Australian central bank continues aggressive interest rate rises as government outlines austerity budget

On Tuesday, the Reserve Bank of Australia (RBA) lifted interest rates for the fifth month in a row, with its fourth increase of 50 basis points. The bank indicated that the hikes would continue in what is a key prong of a broader offensive against the social and living conditions of the working class.

A man walks past the Reserve Bank of Australia building in Sydney, Australia on Oct. 7, 2021. [AP Photo/Mark Baker]

The latest rise takes the cash rate to 2.35 percent, the highest level since 2014, compared with record lows of 0.10 percent as recently as May. These repeated increases are deepening a crisis confronting home mortgage holders. Some have seen their monthly repayments increase by $1,000 or more since the hikes began. A growing number are unable to refinance, raising the prospect of mortgage defaults.

While the RBA claims that the rate rises are tackling inflation, its own statements tacitly acknowledge that the primary drivers of the soaring prices include the US-NATO proxy war against Russia in Ukraine and the supply chain disruptions caused by the “let it rip” pandemic policies of governments around the world, including Australia. The rate hikes will do nothing to stem these factors.

Instead, as in the US and internationally, the rate rise program is a preemptive strike against an emerging movement of the working class for wage increases. The aim is to slow the economy and drive up unemployment, to make it even easier for employers and the trade unions to enforce stagnant or declining pay.

In his statement on Tuesday’s increase, RBA governor Phillip Lowe obliquely pointed to this agenda. Lowe repeatedly referred to the “tight labour market.” He wrote: “Wages growth has picked up from the low rates of recent years and there are some pockets where labour costs are increasing briskly.” The RBA would “pay close attention to… the evolution of labour costs.”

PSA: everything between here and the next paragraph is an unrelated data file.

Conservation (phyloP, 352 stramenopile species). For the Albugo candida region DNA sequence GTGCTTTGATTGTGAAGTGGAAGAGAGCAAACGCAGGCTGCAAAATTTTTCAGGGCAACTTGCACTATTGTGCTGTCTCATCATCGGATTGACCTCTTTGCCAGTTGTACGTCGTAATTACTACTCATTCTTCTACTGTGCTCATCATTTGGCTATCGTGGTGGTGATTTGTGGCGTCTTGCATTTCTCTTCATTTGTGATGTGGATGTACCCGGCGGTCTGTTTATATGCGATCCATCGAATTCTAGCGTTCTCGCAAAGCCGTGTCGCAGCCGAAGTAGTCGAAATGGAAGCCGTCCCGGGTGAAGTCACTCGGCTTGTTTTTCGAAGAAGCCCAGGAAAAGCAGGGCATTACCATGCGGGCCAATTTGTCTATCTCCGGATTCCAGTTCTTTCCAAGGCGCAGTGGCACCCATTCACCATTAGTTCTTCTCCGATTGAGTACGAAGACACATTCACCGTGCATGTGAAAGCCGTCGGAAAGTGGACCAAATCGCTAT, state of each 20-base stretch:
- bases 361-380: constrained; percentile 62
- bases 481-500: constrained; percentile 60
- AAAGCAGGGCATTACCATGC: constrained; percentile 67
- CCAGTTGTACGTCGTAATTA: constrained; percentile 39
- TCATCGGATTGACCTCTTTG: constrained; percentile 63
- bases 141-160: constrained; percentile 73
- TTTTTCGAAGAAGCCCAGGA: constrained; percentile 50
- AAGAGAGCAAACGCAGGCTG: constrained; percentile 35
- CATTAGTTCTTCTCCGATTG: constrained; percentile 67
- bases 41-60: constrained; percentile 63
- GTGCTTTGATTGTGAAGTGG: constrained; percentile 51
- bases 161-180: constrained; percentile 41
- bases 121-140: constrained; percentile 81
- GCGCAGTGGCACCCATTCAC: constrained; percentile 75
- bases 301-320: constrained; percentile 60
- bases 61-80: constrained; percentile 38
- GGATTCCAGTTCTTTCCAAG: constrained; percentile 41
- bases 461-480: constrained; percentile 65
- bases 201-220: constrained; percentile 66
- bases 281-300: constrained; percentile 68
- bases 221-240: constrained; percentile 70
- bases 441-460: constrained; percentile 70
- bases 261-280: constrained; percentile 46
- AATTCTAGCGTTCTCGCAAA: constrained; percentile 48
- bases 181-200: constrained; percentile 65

In reality, gross domestic product figures released on Wednesday showed that workers continue to suffer real wage cuts.

According to the Australian Bureau of Statistics, total remuneration for employees increased by 2.4 percent over the June quarter, on the back of an increase in 2.9 percent of hours spent at work over the March quarter. The National Accounts measure of price rises jumped by 3.3 percent, moreover, almost a full percentage point above the growth in income.

Close to a third of national income went to profits, at 32.9 percent—the highest level on record. The mining corporations saw their profits skyrocket by 17 percent over the quarter, to $83 billion, based on surging global commodity prices.

Meanwhile, wages accounted for 48.5 percent of national income, the smallest share ever. Real unit labour costs fell by 1.8 percent in the quarter, taking the yearly decline to 4.8 percent. At the same time, real household disposable income fell by 0.5 percent, the third consecutive quarter of decline.

A clear picture of class dynamics is evident. Some of the largest businesses, in the energy and commodities sector, are making a windfall off the back of inflationary prices, while the corporate elite as a whole increases its bottom line through cuts to labour costs, i.e., attacks on wages and conditions.

Meanwhile, workers bear the full brunt of the soaring prices, resulting in a sharp decline in household funds. And they are blamed for the inflation, based on mythical claims of wage growth. These assertions in turn are used to justify further attacks on the social position of workers, including the rate hikes.

Another plank of this onslaught has been outlined over the past two days by the Labor government’s Treasurer Jim Chalmers. In a host of media appearances, he foreshadowed that Labor’s October budget will include further cuts to social spending.